Wiggity wack? No, just regular
–teen girl squad
Of all the prejudices I come up against every day the most obnoxious, lately, is the simple, pervasive assumption that as a woman, I won’t be satisfied without a husband, 2.5 kids, and a house in the suburbs. When I say I don’t want this, people make another set of assumptions;
A) I’m lying
B) I’m a lesbian
C) I’m in denial
D) I had a bad breakup
E) I don’t know what good sex is like
F) I’m cynical because I come from a broken home
G) I just haven’t found the right guy
Maybe they’re right, or perhaps I’d enjoy one of the more alternative, unmarried relationships recently described in this Atlantic article or this hairpin piece from a few years ago. A relationship with separate beds, or separate rooms, or separate wings (like Beauty and the Beast), or separate houses (like Frida Kahlo and Diego Rivera who had adjacent houses joined by a walkway) or maybe even (gasp!) not a romantic relationship at all. Maybe as a child, I didn’t dream of a house with a husband and a white picket fence and a bunch of kids on the lawn, I dreamed of Ms. Honey’s cottage in Matilda (except, SPOILER ALERT; I wouldn’t have adopted Matilda at the end because I don’t like kids).
In writing all these letters for my month of letters I’ve been out shopping for cards and postcards, only to be reminded that it’s Valentine’s day next week and they’ve replaced all the good cards with red and pink hearts. I don’t hate Valentine’s day (who could hate this old school Outkast jam), but I hate the look of pity people give me when I say I’ve never had a date (this fact is true every day, not just Valentine’s day, but somehow people feel more sorry for me on Valentine’s Day). Valentine’s Day celebrates one particular type of romantic love, but as Jane Austen says in Mansfield Park:
“There are as many forms of love as there are moments in time.”
Here’s Steinbeck in a letter to his son:
“There are several kinds of love. One is a selfish, mean, grasping, egotistical thing which uses love for self-importance. This is the ugly and crippling kind. The other is an outpouring of everything good in you—of kindness and consideration and respect—not only the social respect of manners but the greater respect which is recognition of another person as unique and valuable. The first kind can make you sick and small and weak but the second can release in you strength, and courage and goodness and even wisdom you didn’t know you had.”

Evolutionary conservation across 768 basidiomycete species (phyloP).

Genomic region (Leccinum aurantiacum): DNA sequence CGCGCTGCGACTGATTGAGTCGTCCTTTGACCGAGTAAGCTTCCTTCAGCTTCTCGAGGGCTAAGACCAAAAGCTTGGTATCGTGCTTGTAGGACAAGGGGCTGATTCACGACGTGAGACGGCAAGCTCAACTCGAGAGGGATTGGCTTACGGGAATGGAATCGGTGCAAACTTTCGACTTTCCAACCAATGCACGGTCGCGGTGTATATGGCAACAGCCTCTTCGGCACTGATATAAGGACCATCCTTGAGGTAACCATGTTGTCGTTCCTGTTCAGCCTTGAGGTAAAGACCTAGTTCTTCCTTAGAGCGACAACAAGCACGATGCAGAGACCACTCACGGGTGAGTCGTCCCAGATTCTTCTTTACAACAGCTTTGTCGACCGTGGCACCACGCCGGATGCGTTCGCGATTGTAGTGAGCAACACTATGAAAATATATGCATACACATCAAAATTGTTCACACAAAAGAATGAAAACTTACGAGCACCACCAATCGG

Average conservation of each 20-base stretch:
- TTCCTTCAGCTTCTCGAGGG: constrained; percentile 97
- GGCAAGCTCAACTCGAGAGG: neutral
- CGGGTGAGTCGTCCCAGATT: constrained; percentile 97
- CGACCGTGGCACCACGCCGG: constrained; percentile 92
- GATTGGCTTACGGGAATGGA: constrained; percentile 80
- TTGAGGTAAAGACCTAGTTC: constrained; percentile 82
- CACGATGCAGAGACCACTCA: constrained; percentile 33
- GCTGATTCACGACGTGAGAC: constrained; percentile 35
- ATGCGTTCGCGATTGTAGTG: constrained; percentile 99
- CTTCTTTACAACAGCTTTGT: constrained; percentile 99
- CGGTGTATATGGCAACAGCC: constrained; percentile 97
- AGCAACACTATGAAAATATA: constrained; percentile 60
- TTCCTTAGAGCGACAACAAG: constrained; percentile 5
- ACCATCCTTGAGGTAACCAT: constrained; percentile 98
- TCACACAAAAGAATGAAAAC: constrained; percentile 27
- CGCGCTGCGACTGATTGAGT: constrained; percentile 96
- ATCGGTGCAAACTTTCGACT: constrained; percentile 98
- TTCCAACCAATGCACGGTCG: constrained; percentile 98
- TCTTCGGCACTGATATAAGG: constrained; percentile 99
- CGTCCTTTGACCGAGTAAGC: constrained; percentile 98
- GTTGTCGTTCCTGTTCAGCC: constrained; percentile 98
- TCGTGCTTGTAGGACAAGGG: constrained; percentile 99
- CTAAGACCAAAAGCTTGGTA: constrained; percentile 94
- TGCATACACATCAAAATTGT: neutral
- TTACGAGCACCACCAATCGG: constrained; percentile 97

There is a good quote from Infinite Jest that I want to share, but it’s about 6 pages long. In it David Foster Wallace writes about a paraplegic who made a choice to love without pleasure; to love a woman with no skull, who leaks spinal fluid, has a hook for hands and is in an irreversible coma. To me, this passage made the entire 1000 page book worthwhile.
There is the love between you and your best friend, the love between you and your family, the love between you and your neighbor, anon. How is this love less significant than the love you have with your lover? In a way, the childrens’ version of the holiday is better at celebrating the different forms of love since you have to give cards to everyone, not just the boy you have a crush on.
What other holidays apply only to a certain subset of the population? (Some are religious, but we all get the day off for Christmas)